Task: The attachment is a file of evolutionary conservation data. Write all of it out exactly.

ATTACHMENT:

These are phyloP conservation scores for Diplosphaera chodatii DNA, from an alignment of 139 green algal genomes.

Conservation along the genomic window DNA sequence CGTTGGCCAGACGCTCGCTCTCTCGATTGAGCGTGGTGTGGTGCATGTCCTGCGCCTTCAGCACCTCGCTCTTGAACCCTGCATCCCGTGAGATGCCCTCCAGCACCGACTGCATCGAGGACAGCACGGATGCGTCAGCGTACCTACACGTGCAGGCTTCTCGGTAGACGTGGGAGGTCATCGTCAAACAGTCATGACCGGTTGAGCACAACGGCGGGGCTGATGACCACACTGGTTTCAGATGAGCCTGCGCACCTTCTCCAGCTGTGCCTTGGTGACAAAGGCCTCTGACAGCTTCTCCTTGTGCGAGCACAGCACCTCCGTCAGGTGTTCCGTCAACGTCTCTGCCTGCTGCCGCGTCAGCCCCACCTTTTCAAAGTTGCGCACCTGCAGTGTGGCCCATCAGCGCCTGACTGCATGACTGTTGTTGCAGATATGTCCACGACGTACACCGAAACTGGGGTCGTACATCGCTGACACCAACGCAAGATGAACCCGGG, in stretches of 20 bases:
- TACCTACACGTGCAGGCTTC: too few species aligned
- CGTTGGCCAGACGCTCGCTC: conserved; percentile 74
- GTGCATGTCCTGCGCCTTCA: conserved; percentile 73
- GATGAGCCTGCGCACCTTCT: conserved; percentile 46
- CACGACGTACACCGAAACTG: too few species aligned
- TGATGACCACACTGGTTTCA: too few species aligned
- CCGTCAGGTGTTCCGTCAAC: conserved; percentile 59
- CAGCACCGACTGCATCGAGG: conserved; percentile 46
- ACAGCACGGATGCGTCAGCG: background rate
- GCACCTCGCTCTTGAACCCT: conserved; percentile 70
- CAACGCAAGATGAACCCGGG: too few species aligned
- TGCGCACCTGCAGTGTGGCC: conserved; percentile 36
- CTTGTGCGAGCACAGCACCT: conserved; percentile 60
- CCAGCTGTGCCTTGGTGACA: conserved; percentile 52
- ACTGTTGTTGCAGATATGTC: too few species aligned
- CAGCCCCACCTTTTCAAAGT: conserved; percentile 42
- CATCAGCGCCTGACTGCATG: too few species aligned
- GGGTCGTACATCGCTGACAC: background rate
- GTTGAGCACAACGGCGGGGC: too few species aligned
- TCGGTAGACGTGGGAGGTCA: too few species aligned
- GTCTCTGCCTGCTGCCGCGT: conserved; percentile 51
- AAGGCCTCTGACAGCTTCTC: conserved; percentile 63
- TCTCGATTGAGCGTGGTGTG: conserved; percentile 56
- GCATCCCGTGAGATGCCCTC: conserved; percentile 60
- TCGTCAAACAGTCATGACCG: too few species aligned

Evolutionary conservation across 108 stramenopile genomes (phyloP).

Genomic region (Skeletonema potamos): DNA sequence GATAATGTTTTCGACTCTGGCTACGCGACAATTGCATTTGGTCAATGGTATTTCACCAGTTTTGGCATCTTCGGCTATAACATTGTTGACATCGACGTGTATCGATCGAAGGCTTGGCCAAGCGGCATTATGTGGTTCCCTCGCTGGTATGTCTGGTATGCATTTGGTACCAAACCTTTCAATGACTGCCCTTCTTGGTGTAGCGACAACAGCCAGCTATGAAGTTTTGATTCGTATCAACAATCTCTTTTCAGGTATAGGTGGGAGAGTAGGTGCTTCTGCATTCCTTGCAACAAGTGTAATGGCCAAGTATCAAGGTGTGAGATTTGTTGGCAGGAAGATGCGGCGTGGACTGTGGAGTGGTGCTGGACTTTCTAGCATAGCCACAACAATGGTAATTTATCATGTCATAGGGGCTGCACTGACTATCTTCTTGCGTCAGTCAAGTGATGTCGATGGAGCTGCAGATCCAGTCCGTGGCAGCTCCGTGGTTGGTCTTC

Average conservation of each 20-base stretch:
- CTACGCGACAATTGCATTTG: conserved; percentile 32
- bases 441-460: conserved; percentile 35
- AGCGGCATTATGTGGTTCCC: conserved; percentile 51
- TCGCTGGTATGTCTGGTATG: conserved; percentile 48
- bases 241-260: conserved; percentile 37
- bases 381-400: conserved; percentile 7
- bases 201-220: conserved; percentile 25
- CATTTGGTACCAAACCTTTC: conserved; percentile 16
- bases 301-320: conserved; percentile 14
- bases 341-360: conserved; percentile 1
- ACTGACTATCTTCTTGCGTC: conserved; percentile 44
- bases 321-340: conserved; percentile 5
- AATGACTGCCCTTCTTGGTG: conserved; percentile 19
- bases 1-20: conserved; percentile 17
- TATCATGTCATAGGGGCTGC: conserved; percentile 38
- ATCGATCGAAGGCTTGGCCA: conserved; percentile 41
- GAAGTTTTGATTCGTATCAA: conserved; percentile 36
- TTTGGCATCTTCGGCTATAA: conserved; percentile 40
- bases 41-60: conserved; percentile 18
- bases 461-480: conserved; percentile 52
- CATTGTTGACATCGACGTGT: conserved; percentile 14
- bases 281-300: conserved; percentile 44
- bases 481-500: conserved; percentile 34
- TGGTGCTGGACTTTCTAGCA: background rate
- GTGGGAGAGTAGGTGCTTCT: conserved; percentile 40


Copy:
These are phyloP conservation scores for Diplosphaera chodatii DNA, from an alignment of 139 green algal genomes.

Conservation along the genomic window DNA sequence CGTTGGCCAGACGCTCGCTCTCTCGATTGAGCGTGGTGTGGTGCATGTCCTGCGCCTTCAGCACCTCGCTCTTGAACCCTGCATCCCGTGAGATGCCCTCCAGCACCGACTGCATCGAGGACAGCACGGATGCGTCAGCGTACCTACACGTGCAGGCTTCTCGGTAGACGTGGGAGGTCATCGTCAAACAGTCATGACCGGTTGAGCACAACGGCGGGGCTGATGACCACACTGGTTTCAGATGAGCCTGCGCACCTTCTCCAGCTGTGCCTTGGTGACAAAGGCCTCTGACAGCTTCTCCTTGTGCGAGCACAGCACCTCCGTCAGGTGTTCCGTCAACGTCTCTGCCTGCTGCCGCGTCAGCCCCACCTTTTCAAAGTTGCGCACCTGCAGTGTGGCCCATCAGCGCCTGACTGCATGACTGTTGTTGCAGATATGTCCACGACGTACACCGAAACTGGGGTCGTACATCGCTGACACCAACGCAAGATGAACCCGGG, in stretches of 20 bases:
- TACCTACACGTGCAGGCTTC: too few species aligned
- CGTTGGCCAGACGCTCGCTC: conserved; percentile 74
- GTGCATGTCCTGCGCCTTCA: conserved; percentile 73
- GATGAGCCTGCGCACCTTCT: conserved; percentile 46
- CACGACGTACACCGAAACTG: too few species aligned
- TGATGACCACACTGGTTTCA: too few species aligned
- CCGTCAGGTGTTCCGTCAAC: conserved; percentile 59
- CAGCACCGACTGCATCGAGG: conserved; percentile 46
- ACAGCACGGATGCGTCAGCG: background rate
- GCACCTCGCTCTTGAACCCT: conserved; percentile 70
- CAACGCAAGATGAACCCGGG: too few species aligned
- TGCGCACCTGCAGTGTGGCC: conserved; percentile 36
- CTTGTGCGAGCACAGCACCT: conserved; percentile 60
- CCAGCTGTGCCTTGGTGACA: conserved; percentile 52
- ACTGTTGTTGCAGATATGTC: too few species aligned
- CAGCCCCACCTTTTCAAAGT: conserved; percentile 42
- CATCAGCGCCTGACTGCATG: too few species aligned
- GGGTCGTACATCGCTGACAC: background rate
- GTTGAGCACAACGGCGGGGC: too few species aligned
- TCGGTAGACGTGGGAGGTCA: too few species aligned
- GTCTCTGCCTGCTGCCGCGT: conserved; percentile 51
- AAGGCCTCTGACAGCTTCTC: conserved; percentile 63
- TCTCGATTGAGCGTGGTGTG: conserved; percentile 56
- GCATCCCGTGAGATGCCCTC: conserved; percentile 60
- TCGTCAAACAGTCATGACCG: too few species aligned

Evolutionary conservation across 108 stramenopile genomes (phyloP).

Genomic region (Skeletonema potamos): DNA sequence GATAATGTTTTCGACTCTGGCTACGCGACAATTGCATTTGGTCAATGGTATTTCACCAGTTTTGGCATCTTCGGCTATAACATTGTTGACATCGACGTGTATCGATCGAAGGCTTGGCCAAGCGGCATTATGTGGTTCCCTCGCTGGTATGTCTGGTATGCATTTGGTACCAAACCTTTCAATGACTGCCCTTCTTGGTGTAGCGACAACAGCCAGCTATGAAGTTTTGATTCGTATCAACAATCTCTTTTCAGGTATAGGTGGGAGAGTAGGTGCTTCTGCATTCCTTGCAACAAGTGTAATGGCCAAGTATCAAGGTGTGAGATTTGTTGGCAGGAAGATGCGGCGTGGACTGTGGAGTGGTGCTGGACTTTCTAGCATAGCCACAACAATGGTAATTTATCATGTCATAGGGGCTGCACTGACTATCTTCTTGCGTCAGTCAAGTGATGTCGATGGAGCTGCAGATCCAGTCCGTGGCAGCTCCGTGGTTGGTCTTC

Average conservation of each 20-base stretch:
- CTACGCGACAATTGCATTTG: conserved; percentile 32
- bases 441-460: conserved; percentile 35
- AGCGGCATTATGTGGTTCCC: conserved; percentile 51
- TCGCTGGTATGTCTGGTATG: conserved; percentile 48
- bases 241-260: conserved; percentile 37
- bases 381-400: conserved; percentile 7
- bases 201-220: conserved; percentile 25
- CATTTGGTACCAAACCTTTC: conserved; percentile 16
- bases 301-320: conserved; percentile 14
- bases 341-360: conserved; percentile 1
- ACTGACTATCTTCTTGCGTC: conserved; percentile 44
- bases 321-340: conserved; percentile 5
- AATGACTGCCCTTCTTGGTG: conserved; percentile 19
- bases 1-20: conserved; percentile 17
- TATCATGTCATAGGGGCTGC: conserved; percentile 38
- ATCGATCGAAGGCTTGGCCA: conserved; percentile 41
- GAAGTTTTGATTCGTATCAA: conserved; percentile 36
- TTTGGCATCTTCGGCTATAA: conserved; percentile 40
- bases 41-60: conserved; percentile 18
- bases 461-480: conserved; percentile 52
- CATTGTTGACATCGACGTGT: conserved; percentile 14
- bases 281-300: conserved; percentile 44
- bases 481-500: conserved; percentile 34
- TGGTGCTGGACTTTCTAGCA: background rate
- GTGGGAGAGTAGGTGCTTCT: conserved; percentile 40